Notes on My Son’s Robin Costume
Field and I ended up basing his Robin costume on Tim Drake’s second Robin look, which coincidentally, was SUPER close to a Robin redesign I’d done in college, which makes sense since the designer (I believe Ed McGuinness) and I both were inspired by Bruce Timm’s second Robin look. McGuinness cleverly added long sleeves, a pouch belt, gauntlet “jags,” and the feathered cape, all of which smartly served to bring Robin’s costume closer to Batman’s than ever before.
For Field’s costume, I’d initially planned on copying my redesign from You’ll Be Safe Here, but Field favored a black and yellow cape rather than the green one, I’d designed, and the hood seemed a bit difficult for me and my mom to work. I’d also planned on the nod to Damian’s tunic, but I didn’t want to attempt modifying the Under Armor fabric, and it looked fine tucked in.
For the feet, I found lace-up Converse boots that only needed a little Plasti-Dip black on the white parts to get them up to code, and they served as a nod to Damian’s kicks. I added DC booth give-away Damian “R” symbol buttons to the side for an extra touch of quality. The belt-buckle and mask are from a Teen Titans cartoon show Robin playset I bought nearly ten years ago to get the included Titans communicator (that, infuriatingly, looks amazing, but doesn’t play the right ringtone). The belt is a simple child’s belt spray-painted yellow.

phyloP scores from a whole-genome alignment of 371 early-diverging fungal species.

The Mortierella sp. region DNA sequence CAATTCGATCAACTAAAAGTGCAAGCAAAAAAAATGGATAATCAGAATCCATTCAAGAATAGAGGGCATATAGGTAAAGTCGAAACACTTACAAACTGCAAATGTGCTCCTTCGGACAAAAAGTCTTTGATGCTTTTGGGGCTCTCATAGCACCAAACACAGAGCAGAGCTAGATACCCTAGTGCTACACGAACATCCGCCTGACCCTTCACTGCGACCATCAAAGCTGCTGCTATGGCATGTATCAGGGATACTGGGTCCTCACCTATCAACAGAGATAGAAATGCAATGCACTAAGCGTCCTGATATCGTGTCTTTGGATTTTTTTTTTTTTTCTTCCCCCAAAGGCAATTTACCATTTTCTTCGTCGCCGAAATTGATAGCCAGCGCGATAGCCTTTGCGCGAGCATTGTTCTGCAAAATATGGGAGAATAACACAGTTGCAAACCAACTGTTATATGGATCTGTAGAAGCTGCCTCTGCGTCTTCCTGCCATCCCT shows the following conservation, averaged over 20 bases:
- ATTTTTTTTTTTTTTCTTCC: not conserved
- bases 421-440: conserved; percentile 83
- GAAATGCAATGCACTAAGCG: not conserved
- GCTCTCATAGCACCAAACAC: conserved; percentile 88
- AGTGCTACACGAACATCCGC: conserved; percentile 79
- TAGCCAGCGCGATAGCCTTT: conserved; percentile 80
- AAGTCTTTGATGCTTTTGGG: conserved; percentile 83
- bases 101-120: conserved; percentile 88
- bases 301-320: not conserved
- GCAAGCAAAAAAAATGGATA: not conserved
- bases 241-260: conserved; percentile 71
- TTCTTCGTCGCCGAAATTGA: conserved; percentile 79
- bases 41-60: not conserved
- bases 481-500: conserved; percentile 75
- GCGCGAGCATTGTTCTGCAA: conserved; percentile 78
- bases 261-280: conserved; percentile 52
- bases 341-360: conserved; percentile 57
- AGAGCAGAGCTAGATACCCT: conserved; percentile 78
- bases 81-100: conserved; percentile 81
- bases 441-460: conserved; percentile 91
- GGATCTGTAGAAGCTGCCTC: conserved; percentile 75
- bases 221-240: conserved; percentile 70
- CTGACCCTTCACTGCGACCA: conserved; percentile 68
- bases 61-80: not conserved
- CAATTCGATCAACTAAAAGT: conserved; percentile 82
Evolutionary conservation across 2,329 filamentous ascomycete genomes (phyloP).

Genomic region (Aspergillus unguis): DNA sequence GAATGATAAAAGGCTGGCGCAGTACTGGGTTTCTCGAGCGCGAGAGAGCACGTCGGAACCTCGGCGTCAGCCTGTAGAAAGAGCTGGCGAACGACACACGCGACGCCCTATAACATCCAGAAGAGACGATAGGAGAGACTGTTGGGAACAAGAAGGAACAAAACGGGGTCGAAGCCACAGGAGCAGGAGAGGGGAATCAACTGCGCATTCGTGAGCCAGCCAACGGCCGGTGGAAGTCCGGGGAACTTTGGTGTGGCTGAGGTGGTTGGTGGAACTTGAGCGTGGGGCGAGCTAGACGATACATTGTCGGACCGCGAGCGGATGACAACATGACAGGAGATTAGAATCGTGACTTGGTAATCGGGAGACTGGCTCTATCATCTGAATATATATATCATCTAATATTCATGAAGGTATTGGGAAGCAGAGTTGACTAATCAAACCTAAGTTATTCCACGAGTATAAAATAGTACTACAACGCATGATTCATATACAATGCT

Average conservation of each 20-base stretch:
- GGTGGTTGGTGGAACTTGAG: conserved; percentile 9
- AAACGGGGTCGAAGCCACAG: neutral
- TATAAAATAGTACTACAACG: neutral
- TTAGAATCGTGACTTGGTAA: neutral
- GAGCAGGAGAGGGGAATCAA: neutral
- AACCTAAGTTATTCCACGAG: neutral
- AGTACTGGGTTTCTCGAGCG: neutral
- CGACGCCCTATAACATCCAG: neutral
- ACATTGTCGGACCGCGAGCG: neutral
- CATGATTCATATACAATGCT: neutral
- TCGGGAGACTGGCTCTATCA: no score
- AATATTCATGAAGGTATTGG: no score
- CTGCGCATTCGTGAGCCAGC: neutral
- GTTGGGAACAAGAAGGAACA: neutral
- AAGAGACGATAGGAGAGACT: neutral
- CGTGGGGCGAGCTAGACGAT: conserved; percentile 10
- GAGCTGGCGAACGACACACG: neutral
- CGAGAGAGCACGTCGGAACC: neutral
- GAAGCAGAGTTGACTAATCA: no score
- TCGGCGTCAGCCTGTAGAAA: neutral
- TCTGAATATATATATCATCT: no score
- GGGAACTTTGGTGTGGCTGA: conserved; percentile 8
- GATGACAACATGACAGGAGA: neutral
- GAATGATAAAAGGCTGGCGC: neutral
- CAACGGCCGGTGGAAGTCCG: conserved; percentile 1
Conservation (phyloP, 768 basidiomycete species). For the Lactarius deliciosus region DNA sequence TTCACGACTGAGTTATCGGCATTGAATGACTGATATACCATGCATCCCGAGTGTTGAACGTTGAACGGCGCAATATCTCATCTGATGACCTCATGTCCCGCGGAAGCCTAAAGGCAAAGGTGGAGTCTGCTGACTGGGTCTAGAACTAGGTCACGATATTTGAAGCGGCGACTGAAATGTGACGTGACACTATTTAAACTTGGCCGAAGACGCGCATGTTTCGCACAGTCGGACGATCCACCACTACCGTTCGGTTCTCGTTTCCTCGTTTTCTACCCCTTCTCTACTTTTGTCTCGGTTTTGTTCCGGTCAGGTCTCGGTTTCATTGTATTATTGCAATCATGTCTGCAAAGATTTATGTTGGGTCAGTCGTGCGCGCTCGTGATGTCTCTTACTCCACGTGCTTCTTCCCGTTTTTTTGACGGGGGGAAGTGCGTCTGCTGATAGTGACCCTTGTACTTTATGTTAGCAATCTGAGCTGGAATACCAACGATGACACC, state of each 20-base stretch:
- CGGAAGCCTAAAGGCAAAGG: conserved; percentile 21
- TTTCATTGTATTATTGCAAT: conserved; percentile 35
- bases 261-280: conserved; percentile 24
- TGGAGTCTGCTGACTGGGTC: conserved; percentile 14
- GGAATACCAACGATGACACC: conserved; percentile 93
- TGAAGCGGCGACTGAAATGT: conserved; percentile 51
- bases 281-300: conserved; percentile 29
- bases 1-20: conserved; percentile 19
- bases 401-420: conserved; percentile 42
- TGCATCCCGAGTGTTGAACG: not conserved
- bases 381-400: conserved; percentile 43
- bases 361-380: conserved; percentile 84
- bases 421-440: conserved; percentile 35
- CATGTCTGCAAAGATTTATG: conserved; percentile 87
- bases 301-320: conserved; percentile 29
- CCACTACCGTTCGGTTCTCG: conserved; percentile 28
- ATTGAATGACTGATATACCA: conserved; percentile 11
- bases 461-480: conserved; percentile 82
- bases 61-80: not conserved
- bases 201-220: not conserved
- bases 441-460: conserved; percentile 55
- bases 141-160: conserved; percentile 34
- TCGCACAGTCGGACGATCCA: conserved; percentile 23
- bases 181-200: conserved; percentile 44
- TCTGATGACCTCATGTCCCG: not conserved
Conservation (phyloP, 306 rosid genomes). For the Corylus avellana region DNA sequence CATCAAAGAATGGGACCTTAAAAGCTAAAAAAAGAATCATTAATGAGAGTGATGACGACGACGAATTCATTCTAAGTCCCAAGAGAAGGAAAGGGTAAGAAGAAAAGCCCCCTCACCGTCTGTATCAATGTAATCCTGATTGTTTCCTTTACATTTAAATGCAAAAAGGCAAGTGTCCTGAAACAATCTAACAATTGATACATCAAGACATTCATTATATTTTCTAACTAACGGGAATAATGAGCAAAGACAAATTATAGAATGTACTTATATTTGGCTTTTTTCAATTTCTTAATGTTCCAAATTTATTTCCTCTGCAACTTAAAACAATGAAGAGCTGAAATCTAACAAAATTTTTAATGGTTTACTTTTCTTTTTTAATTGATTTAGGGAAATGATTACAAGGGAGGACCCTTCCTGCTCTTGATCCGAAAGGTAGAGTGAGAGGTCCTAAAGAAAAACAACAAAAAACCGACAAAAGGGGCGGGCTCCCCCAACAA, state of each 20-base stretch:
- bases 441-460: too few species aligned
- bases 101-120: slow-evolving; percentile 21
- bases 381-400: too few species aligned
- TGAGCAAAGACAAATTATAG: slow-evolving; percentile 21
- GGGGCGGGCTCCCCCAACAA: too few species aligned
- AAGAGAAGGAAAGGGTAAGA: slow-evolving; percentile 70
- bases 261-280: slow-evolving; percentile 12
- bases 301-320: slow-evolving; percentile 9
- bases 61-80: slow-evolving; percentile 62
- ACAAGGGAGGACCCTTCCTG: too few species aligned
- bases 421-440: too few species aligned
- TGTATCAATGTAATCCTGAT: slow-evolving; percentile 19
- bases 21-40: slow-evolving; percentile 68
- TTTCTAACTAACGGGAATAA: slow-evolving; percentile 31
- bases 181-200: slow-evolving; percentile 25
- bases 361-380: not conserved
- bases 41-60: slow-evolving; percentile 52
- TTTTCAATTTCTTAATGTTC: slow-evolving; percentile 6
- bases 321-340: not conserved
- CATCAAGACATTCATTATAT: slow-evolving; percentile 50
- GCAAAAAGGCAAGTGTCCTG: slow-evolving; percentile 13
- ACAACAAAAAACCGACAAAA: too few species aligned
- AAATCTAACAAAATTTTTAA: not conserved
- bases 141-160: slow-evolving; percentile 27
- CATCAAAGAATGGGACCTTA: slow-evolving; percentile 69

The “R” symbol is a patch someone bought me a few years ago for my birthday, and I used to wear it on a red cardigan to conventions. That seemed like a good thing to pass on to my boy. The gloves are long costume gloves from Party City, hemmed to the forearm, and the trunks are women’s athletic shorts from Target. I also got him a large wooden dowel and painted it silver to look like Tim’s aluminum bo staff, but we haven’t taken any pictures with it. Yet.
I wanted to post these notes because I find costuming for Halloween incredibly enjoyable, and I was raised by my mom to make costumes at home by modifying easily assembled off-the-rack pieces, because we both agree they end up looking much higher in quality than most store-bought costumes. And I wanted to talk about it because I wanted to show how easy it is to be on the lookout and put together a damn good costume relatively inexpensively over the course of the month, with a few modifications to the original pieces. Also, I wanted to point out that costumes don’t have to be rigidly tied to one interpretation of the character. I feel like this custom Robin looks INCREDIBLY authentic as the Boy Wonder, but clearly is a collection of curated nods to various versions of the character, like many of the designs I made for You’ll Be Safe Here.
Anyway, I hope you enjoyed the additional info! :)